By 2050, cities around the world will experience never-seen-before weather patterns due to climate change. According to a new study, many of the cities facing unprecedented changes will be located in Asia, including Singapore, Jakarta, Rangoon and Kuala Lumpur.
The study, published in the peer-reviewed science journal PLOS ONE, was conducted by a group of researchers at ETH Zürich. Using existing carbon emissions data and climate model projections for 2050, which is the conservative figure of a 1.5 to 2.0 degrees celsius rise in global temperatures, researchers found that this shift can already severely impact public life and city planners around the world. Their overall finding was that cities situated in the Northern Hemisphere will have climates in 2050 that are 620 miles to their south today.
“We wanted to know what’s the most conservative estimate of what the climate will be for 520 major cities in 2050,” said senior author of the study Tom Crowther.
Of all the 22% of cities that will experience record breaking climate conditions in just a few decades time, 64% of these cities are located in the tropics. While temperature increases might not significantly climb, many Asian cities will be affected by dramatic changes in rainfall patterns, leading to intense bouts of floods and droughts. These locations include important hubs like Singapore, Kuala Lumpur and Jakarta.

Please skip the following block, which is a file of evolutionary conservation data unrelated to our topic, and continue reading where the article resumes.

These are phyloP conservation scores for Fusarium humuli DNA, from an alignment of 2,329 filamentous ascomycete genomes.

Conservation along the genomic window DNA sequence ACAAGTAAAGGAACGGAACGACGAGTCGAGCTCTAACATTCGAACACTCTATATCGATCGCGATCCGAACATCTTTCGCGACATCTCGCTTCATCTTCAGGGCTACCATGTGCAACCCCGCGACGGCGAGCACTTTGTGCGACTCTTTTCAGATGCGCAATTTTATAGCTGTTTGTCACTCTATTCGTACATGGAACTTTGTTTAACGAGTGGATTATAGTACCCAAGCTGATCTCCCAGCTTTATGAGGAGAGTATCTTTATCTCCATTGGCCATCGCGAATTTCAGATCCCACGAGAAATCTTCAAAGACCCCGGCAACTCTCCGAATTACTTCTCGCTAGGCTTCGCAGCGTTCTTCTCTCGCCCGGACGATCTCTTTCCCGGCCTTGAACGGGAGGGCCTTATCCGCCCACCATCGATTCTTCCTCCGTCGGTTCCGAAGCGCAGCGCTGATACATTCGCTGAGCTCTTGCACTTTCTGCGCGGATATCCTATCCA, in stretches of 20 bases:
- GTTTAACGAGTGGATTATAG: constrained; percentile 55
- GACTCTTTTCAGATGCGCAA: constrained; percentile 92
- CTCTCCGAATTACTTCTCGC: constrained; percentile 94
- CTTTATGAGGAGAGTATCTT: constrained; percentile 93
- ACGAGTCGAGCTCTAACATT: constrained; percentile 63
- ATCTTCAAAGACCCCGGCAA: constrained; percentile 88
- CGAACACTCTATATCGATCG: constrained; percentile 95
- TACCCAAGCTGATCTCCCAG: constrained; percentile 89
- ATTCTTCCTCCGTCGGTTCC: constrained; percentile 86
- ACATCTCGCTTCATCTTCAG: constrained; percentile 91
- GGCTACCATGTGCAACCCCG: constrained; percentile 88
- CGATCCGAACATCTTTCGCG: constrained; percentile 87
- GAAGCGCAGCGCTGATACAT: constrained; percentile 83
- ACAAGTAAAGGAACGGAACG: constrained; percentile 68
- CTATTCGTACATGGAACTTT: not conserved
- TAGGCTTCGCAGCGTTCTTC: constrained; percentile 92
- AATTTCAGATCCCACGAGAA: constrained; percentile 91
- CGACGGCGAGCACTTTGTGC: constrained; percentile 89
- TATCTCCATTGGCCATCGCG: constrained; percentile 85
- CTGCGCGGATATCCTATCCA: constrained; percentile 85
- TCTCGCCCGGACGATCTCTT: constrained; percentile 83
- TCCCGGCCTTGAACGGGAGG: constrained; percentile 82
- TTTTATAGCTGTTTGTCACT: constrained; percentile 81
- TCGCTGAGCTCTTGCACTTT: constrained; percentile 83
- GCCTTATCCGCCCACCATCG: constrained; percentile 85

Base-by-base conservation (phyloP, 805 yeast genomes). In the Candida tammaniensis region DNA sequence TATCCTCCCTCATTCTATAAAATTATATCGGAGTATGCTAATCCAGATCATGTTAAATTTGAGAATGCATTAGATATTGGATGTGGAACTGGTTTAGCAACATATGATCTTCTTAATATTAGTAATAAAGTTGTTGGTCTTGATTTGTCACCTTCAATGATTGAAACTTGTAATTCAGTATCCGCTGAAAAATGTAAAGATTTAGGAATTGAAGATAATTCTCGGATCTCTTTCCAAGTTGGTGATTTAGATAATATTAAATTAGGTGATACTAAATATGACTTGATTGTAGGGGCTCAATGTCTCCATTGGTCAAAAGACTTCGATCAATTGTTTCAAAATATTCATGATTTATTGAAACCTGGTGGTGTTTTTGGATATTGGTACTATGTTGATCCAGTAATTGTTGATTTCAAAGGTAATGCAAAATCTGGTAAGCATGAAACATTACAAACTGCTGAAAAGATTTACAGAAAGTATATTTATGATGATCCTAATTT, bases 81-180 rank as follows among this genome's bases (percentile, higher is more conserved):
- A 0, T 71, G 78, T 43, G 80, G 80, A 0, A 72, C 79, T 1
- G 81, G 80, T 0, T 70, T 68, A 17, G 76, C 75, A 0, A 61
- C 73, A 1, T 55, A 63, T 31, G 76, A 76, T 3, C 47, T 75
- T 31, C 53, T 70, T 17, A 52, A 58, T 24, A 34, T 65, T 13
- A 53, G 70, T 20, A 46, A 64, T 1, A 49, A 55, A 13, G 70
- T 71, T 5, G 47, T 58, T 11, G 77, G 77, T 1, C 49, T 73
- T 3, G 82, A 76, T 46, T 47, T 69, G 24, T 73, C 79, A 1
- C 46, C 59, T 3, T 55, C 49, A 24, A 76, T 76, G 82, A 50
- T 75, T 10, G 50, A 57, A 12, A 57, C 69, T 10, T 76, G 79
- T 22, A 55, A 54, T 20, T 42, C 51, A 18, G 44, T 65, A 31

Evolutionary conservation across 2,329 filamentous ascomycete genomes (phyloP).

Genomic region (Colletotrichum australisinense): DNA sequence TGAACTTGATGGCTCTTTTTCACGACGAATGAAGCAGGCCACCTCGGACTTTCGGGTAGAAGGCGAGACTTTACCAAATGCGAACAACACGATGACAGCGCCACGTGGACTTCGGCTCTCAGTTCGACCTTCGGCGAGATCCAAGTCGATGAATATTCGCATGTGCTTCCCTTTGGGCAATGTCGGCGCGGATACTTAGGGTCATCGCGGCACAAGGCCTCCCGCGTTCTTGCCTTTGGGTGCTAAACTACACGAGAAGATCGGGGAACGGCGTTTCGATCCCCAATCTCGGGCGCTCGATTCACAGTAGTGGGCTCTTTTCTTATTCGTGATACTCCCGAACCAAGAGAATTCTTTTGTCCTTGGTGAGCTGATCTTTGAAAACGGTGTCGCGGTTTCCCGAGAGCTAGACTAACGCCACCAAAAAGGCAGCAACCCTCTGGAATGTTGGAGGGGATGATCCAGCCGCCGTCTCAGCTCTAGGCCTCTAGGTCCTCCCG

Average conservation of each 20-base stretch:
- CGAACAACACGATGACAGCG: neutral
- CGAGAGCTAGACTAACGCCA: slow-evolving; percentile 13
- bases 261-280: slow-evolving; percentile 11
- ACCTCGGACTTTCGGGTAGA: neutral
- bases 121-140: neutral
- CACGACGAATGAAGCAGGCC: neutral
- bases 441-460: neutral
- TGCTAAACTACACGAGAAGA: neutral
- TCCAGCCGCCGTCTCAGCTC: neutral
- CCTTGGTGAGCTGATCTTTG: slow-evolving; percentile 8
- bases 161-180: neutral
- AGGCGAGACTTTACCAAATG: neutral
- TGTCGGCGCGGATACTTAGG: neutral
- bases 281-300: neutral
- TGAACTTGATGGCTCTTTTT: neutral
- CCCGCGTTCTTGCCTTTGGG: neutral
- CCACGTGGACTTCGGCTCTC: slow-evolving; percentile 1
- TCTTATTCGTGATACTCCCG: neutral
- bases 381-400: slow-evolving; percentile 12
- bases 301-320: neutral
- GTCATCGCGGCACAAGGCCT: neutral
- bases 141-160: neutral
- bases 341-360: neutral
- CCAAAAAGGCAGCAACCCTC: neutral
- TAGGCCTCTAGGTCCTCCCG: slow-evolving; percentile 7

These results coincide with other reports that have also identified Asia as one of the hardest-hit regions in the world due to climate change. The UN Framework Convention on Climate Change (UNFCCC) have previously said that Asia is especially vulnerable to climate disasters due to rapid urbanisation, population growth and geological propensity to natural disasters like tropical cyclones, landslides and monsoons.
The World Bank has forecasted that more than half of East Asia and the Pacific will see a decline in living standards because of hotter global temperatures that will impact farming and trigger migration. According to their estimates, coastal areas in the continent will also be especially affected by rising sea levels caused by melting polar ice caps. By 2100, around 71,000 square kilometres of the Chinese coast could be underwater.
Volatile weather patterns will not be limited to the Asian-Pacific region. The changes the researchers predicted on their global data map were massive elsewhere too. New York’s winters in the future will resemble today’s Virginia Beach, and London is set for hot and dry weather akin to Barcelona’s current climate. The Middle East is also looking at hotter and drier weather, which will have huge consequences for the availability of water in an already water-stressed region, and food production.
These findings, which highlight the astounding risks associated with climate change, especially in Asia, are too staggering to ignore. If we don’t address climate change now, we might not be living in the cities we love and currently inhabit.
Lead image courtesy of Climate Tracker.